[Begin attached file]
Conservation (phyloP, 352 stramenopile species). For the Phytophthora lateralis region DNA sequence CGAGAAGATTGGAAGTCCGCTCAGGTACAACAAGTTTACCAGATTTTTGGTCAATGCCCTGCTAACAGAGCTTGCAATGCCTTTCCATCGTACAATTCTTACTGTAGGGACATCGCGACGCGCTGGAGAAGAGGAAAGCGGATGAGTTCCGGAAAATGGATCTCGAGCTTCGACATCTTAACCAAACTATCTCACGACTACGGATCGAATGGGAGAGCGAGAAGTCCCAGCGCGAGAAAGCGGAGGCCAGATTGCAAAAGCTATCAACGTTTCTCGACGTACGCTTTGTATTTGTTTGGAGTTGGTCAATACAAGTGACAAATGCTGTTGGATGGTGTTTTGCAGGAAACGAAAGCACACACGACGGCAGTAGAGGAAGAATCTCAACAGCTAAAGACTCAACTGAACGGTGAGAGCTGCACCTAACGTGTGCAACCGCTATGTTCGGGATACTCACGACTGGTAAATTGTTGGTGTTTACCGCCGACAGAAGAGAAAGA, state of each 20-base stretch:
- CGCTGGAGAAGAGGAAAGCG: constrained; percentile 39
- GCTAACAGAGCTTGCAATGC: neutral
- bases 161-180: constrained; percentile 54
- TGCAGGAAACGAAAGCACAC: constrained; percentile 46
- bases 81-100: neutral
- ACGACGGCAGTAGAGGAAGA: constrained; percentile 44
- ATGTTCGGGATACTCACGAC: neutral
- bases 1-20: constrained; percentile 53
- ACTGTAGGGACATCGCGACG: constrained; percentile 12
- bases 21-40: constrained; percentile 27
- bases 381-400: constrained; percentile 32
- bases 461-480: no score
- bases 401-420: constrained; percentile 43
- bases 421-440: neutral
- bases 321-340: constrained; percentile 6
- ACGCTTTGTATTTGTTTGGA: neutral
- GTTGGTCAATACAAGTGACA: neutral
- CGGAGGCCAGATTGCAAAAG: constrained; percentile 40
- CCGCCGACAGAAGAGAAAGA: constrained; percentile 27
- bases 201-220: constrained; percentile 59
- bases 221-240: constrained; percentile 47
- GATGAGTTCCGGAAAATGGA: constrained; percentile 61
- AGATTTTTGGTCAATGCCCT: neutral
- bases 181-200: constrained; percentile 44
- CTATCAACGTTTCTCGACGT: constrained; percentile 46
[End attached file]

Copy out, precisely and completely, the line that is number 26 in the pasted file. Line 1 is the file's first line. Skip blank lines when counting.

- CTATCAACGTTTCTCGACGT: constrained; percentile 46